I’m about halfway through Jaron Lanier’s book, Ten Arguments for Deleting Your Social Media Accounts Right Now, and much of it is like a breath a fresh air, like seeing someone articulate what you’ve been feeling intuitively for years. That’s not to say there isn’t a lot of insights or new information; the guy helped pioneer virtual reality and has a long working relationship with Microsoft.

When I first found minimalism, I realized I had kind of been doing it ever since I was a kid. My family home had a lot of junk in it, and I think I intuitively found order by culling possessions and organizing my bedroom meticulously. That later transitioned into lightening my online presence and getting rid of social media. I eventually experimented with getting rid of my smartphone, and found that, for me, it was better to have one and find ways to manage usage (Forest).

I definitely feel like there are gaps or ghosts when writing online or running a podcast. There’s a phantom space where you feel like you should be advertising your stuff, posting links on feeds and utilizing marketing tricks to get views. I’ve had to work against this feeling, but I can understand why some feel the need to have a social media presence.

There’s one important distinction we need to get out of the way: Social media influencers, personalities, etc. are the worst. They are the new age madmen, and you should not be one of them.

You can use social media to promote your work without being a hound or a fake. Below is the way.

Do not look at, peruse, or spend time on feeds

Studies show that social media use can damage mental health, and in some cases increases suicidality in teen demographics (CBS, NYT, NPR).

You do not need it for news, to debate with strangers, to make a point. Social media news algorithms build echo chambers and ideology tunnels, and do not expose you to varying opinion. In other words, the exact opposite of what the ancient philosophers said makes you a more informed human being. Challenge your views by reading books that don’t operate on algorithms.

The news is bad for you anyway (The Guardian). You really don’t need it. If you feel you absolutely do, I occasionally use the NPR One app to listen to a 3-5 minute summary of the news. Then I shut it off and go about my day.

Don’t worry about marketing

There are some simple, effective, and ultimately manipulative ways for getting views. If you’re simply out for money, I’d argue against writing or podcasting or selling in the first place. Writing has, for millenia, been a way to help organize and articulate thoughts, to provide value, to compound on human knowledge. When you focus on tricks that lead to more money, your writing is going to suffer because you’re not focusing on the right metrics.

This is hard to tell a “starving artist”, but it’s true. One way of getting views is to come up with the most click-baitey and controversial titles for your articles or episodes. The idea should not be getting views per se, but providing value.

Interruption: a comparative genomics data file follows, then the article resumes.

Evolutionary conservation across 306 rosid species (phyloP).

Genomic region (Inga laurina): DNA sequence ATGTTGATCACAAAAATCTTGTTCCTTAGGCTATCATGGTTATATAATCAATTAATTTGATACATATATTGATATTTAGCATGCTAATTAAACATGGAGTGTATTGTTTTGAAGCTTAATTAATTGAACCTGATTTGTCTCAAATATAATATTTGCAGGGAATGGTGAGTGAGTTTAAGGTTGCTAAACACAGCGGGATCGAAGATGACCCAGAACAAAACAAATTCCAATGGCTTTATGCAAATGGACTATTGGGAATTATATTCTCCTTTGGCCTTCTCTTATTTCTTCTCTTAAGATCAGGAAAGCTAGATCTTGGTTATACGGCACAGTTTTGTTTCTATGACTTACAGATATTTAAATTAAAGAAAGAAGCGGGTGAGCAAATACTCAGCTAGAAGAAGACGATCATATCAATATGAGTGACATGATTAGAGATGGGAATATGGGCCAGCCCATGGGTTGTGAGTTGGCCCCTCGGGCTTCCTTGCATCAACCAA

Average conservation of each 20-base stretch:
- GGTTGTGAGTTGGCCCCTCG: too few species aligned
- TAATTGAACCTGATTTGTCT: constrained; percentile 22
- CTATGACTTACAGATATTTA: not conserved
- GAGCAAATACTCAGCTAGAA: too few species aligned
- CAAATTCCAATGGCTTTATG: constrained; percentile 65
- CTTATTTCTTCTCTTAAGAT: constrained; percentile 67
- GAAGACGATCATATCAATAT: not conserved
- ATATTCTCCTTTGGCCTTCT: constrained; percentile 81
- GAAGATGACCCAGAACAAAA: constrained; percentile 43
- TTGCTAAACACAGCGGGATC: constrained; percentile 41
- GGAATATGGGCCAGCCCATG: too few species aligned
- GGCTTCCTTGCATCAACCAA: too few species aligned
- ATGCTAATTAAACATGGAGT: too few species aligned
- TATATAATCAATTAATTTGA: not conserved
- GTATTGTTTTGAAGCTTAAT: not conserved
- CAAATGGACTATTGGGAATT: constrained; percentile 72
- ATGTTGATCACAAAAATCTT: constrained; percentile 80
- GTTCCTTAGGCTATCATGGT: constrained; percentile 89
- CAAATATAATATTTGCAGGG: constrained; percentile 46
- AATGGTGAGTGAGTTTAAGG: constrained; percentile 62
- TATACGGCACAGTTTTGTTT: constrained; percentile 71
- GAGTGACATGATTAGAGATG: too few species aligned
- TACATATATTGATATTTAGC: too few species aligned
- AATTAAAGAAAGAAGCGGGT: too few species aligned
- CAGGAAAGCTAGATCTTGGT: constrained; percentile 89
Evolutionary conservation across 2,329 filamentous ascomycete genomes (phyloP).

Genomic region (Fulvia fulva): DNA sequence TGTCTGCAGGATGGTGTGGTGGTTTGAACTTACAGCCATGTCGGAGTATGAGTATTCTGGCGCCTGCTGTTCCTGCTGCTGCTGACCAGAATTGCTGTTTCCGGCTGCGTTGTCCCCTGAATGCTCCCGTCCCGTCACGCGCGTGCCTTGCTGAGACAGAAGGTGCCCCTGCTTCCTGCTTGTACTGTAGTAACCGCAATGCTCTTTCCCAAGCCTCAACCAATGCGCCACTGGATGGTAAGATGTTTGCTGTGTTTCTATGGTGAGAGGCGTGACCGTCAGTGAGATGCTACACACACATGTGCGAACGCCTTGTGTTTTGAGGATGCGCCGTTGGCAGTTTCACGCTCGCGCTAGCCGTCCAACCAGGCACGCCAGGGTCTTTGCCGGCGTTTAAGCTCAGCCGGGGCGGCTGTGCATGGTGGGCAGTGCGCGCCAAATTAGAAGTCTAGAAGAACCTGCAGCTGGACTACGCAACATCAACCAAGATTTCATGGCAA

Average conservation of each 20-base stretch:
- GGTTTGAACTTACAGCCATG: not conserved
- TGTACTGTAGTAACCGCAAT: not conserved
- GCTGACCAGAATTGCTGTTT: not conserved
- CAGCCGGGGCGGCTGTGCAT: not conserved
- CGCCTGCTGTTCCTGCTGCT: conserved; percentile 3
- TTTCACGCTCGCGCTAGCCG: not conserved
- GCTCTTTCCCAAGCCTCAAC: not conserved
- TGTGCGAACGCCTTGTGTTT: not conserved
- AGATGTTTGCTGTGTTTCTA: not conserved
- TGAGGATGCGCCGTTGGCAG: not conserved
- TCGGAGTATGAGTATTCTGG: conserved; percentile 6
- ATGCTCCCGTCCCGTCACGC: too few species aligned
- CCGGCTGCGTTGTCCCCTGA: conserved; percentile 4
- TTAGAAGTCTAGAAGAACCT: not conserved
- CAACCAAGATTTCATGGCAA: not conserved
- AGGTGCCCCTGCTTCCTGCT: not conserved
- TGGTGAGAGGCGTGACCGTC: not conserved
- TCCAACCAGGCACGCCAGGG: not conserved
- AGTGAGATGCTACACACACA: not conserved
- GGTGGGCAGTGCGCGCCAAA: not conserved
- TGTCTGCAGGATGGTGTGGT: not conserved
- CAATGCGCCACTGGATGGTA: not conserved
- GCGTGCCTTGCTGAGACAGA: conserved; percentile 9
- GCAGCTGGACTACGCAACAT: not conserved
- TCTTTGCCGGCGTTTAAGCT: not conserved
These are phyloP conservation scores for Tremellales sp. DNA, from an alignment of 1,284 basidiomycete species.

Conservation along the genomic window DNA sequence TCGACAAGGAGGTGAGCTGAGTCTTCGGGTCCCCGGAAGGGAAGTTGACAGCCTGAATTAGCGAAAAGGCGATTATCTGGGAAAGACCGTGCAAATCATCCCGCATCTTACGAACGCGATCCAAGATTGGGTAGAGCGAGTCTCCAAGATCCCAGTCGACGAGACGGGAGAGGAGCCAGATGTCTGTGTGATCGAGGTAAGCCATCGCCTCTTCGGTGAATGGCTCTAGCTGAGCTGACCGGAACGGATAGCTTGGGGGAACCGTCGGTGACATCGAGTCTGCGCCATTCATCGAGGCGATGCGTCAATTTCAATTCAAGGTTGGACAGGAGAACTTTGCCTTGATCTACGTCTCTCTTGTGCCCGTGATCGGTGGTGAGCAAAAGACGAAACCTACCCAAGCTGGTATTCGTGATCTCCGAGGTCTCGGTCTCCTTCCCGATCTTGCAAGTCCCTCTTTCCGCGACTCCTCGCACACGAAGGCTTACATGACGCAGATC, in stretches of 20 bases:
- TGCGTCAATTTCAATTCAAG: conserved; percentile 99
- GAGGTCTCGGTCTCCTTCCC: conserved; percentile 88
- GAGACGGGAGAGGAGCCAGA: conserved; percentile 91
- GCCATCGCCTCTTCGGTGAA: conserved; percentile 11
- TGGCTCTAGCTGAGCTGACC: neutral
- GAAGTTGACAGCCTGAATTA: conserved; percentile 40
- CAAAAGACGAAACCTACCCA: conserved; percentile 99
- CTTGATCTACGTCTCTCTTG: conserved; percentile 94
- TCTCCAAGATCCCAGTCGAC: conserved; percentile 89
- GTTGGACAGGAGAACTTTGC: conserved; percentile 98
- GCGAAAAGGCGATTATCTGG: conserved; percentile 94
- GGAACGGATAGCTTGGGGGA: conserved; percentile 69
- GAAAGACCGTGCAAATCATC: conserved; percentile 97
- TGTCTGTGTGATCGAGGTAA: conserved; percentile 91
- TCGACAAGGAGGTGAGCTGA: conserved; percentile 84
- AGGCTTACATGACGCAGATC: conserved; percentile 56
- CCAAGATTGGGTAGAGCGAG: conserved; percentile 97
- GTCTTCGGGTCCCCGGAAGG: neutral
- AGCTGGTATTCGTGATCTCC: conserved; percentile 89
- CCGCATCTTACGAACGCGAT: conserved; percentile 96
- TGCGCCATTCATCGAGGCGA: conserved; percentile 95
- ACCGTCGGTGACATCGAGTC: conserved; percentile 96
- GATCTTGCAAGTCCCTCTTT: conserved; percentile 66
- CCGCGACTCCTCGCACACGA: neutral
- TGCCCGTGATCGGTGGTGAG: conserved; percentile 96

Smart, informed readers will read the non click-baitey stuff, and that’s the sort of readership you want. They’ll challenge your views, strengthen your arguments, make you smarter. Occasionally, though, you’ll have to deal with trolls. They’re not haters, because hater is an overused word to describe people who simply disagree with others. That brings us to the next point.

Don’t engage with trolls

If you have to take a philosophy course on critical thinking to get this, than do so. It’s that important. Learn to separate the wheat from the chaff. If someone is using ad hominem attacks (attacking you personally rather than engaging with your argument), then ignore them, and/or report them for spam or abuse.

Engage with people who want to engage with you meaningfully. This may mean being humble and listening when someone articulately dismantles one of your arguments. Again, this will make you smarter.

If spending too much time on social media is bad for your mental health, then trolls are probably a third of the problem, right next to scrolling endless feeds and reading click-baitey news meant to rile you up.

So how should one use social media? Thanks for asking.

Log in, post a link to your newest article or episode, and log off

That is the path to clarity, to peace. Do not engage. If people are serious about getting in touch with you, they will direct message or email you. The same rules apply. Are they trying to engage you meaningfully? Then engage with them if you like. If they’re trolls? Ignore them, block them, report them.

If you use Twitter, log in, post a link to your newest episode on your feed, and before you get caught up in the whirlwind of shitposts and garbage on your feed, log off. I absolutely recommend only accessing Twitter via a browser for doing this. Don’t put the app on your phone and turn off email notifications for nearly everything. You should only use Twitter when you feel the need to use Twitter, not when it wants to prod you with notifications.

The same applies for all social media, though I’d argue that you should immediately get rid of Facebook if you have an account (NYT).

If you follow these tips, I believe you will notice more mental clarity, more peace, less distraction. Take the leap, get into your trade, make the best stuff you can, and use platforms sparingly to get the message out. Good luck.

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